Cardiovascular & Kidney Diseases

Stroke & Atrial Fibrillation

A woman is looking at a tablet with mri images on it.

Stroke is the second most common cause of death worldwide, responsible for 6.7 million deaths each year. Of those who survive a stroke, 5 million are left disabled every year.


Strokes can be classified into two major categories: haemorrhagic stroke and ischaemic stroke. Haemorrhagic strokes are caused by the rupture of a blood vessel which leads to bleeding inside the brain. 85% of all strokes, however, are ischaemic strokes, caused by an interruption of blood supply to the brain due to a blockage e.g. a blood clot. When the blood cannot reach the brain, brain cells die due to lack of oxygen.


Stroke may result in severely restricted movement, paralysis, loss of speech or vision, which may be permanent, or even death.


Approximately 1 in 5 ischaemic strokes are caused by atrial fibrillation, which is the most common sustained cardiac rhythm disorder.


Atrial fibrillation (AF)

In AF, the upper chambers of the heart (known as the atria) contract irregularly. As a result, the atria do not empty completely and blood does not flow properly, potentially allowing blood clots to form. These blood clots can break loose and travel to the brain, resulting in stroke. The number of people with AF is forecast to increase approximately 2.5-fold by 2050 due to the ageing of the population and improved survival following conditions that predispose to AF such as a heart attack. People with AF are 5 times more likely to suffer a stroke than people without AF. AF-related strokes are also associated with a 50% likelihood of death within one year.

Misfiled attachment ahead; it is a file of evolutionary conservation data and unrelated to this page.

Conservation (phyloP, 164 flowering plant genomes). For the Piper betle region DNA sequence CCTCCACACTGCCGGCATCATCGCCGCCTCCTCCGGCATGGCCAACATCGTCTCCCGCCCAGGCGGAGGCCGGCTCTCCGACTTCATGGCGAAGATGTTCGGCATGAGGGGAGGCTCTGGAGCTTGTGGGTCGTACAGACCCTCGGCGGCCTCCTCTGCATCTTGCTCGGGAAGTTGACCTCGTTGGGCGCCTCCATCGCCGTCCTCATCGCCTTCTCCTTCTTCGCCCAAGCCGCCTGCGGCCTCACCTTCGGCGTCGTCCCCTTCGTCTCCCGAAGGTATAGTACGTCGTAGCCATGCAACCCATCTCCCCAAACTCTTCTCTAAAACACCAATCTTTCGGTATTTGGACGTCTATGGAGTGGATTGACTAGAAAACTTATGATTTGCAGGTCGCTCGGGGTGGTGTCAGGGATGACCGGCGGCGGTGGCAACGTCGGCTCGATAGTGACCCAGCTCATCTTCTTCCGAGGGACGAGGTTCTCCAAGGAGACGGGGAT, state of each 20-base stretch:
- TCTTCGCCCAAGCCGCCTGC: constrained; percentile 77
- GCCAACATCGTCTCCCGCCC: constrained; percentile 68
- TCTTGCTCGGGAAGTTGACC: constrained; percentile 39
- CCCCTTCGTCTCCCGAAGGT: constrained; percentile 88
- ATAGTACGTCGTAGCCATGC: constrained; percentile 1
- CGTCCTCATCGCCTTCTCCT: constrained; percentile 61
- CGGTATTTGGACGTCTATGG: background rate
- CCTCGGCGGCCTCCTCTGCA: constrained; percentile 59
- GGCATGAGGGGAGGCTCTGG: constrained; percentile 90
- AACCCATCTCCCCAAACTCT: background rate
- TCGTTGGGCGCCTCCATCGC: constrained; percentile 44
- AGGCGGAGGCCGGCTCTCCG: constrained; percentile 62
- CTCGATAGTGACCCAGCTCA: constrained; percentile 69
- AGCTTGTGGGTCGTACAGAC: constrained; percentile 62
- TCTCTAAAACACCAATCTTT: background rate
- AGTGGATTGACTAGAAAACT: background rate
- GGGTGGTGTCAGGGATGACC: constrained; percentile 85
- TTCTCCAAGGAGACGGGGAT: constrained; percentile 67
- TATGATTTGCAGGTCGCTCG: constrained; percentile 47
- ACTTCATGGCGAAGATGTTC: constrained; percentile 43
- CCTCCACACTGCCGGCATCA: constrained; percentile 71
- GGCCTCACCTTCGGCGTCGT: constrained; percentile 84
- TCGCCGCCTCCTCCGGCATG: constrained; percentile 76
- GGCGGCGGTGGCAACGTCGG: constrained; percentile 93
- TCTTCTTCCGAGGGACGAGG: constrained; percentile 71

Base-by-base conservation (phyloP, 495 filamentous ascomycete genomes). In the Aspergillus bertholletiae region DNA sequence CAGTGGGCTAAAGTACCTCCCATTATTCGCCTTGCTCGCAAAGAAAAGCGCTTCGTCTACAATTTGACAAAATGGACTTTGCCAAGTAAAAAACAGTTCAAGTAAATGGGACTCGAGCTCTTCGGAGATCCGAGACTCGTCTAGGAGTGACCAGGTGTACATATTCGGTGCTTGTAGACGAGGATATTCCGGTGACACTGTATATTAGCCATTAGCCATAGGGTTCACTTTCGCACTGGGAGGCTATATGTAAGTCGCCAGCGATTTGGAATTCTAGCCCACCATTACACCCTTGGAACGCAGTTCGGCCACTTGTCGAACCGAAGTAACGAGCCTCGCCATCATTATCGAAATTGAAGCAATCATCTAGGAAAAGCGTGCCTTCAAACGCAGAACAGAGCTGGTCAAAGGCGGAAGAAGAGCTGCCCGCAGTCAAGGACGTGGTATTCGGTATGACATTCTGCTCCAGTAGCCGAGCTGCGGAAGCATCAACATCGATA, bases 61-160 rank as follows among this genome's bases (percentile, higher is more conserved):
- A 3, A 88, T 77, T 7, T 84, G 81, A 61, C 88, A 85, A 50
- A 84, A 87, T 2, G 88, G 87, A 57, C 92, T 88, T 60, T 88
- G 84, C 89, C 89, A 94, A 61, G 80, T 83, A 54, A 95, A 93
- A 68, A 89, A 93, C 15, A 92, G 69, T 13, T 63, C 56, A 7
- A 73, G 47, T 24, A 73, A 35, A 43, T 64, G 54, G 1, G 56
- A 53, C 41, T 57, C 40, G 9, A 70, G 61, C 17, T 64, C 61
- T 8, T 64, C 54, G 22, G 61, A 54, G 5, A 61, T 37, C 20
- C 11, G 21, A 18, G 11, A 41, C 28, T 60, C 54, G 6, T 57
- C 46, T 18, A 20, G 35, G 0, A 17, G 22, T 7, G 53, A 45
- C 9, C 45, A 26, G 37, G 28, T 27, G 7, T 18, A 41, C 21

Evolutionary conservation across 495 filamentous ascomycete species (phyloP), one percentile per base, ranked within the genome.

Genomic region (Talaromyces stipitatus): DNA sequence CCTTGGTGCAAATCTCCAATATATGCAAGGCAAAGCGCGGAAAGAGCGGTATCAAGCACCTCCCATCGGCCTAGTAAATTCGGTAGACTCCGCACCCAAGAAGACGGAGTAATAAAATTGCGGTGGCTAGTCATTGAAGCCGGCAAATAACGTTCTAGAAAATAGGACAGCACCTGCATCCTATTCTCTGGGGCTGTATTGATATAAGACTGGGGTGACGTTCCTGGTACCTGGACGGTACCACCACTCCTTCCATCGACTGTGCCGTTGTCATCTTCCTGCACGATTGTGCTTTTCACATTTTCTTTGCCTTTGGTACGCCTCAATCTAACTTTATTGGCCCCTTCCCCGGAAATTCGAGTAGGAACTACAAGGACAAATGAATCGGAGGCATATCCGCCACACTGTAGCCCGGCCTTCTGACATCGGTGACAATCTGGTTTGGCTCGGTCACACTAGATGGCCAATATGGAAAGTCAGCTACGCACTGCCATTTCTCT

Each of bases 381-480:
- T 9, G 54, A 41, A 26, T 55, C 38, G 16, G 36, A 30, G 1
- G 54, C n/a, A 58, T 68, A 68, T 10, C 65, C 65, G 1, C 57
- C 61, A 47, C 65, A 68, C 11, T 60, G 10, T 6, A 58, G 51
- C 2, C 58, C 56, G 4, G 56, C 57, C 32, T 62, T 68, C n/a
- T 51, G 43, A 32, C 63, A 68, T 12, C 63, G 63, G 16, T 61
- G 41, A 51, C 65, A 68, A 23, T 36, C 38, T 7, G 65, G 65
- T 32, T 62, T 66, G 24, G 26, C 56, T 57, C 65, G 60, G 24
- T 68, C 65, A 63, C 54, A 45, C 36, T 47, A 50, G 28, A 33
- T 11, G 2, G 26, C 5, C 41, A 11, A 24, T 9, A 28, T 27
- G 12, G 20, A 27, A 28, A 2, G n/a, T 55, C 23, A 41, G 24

Different medicines exist that inhibit clot formation in patients with AF in order to prevent stroke. Bayer offers such a product that may be of benefit for these patients. It is important for doctors and patients to discuss all available treatment options to ensure the patient receives the best medication for him / her.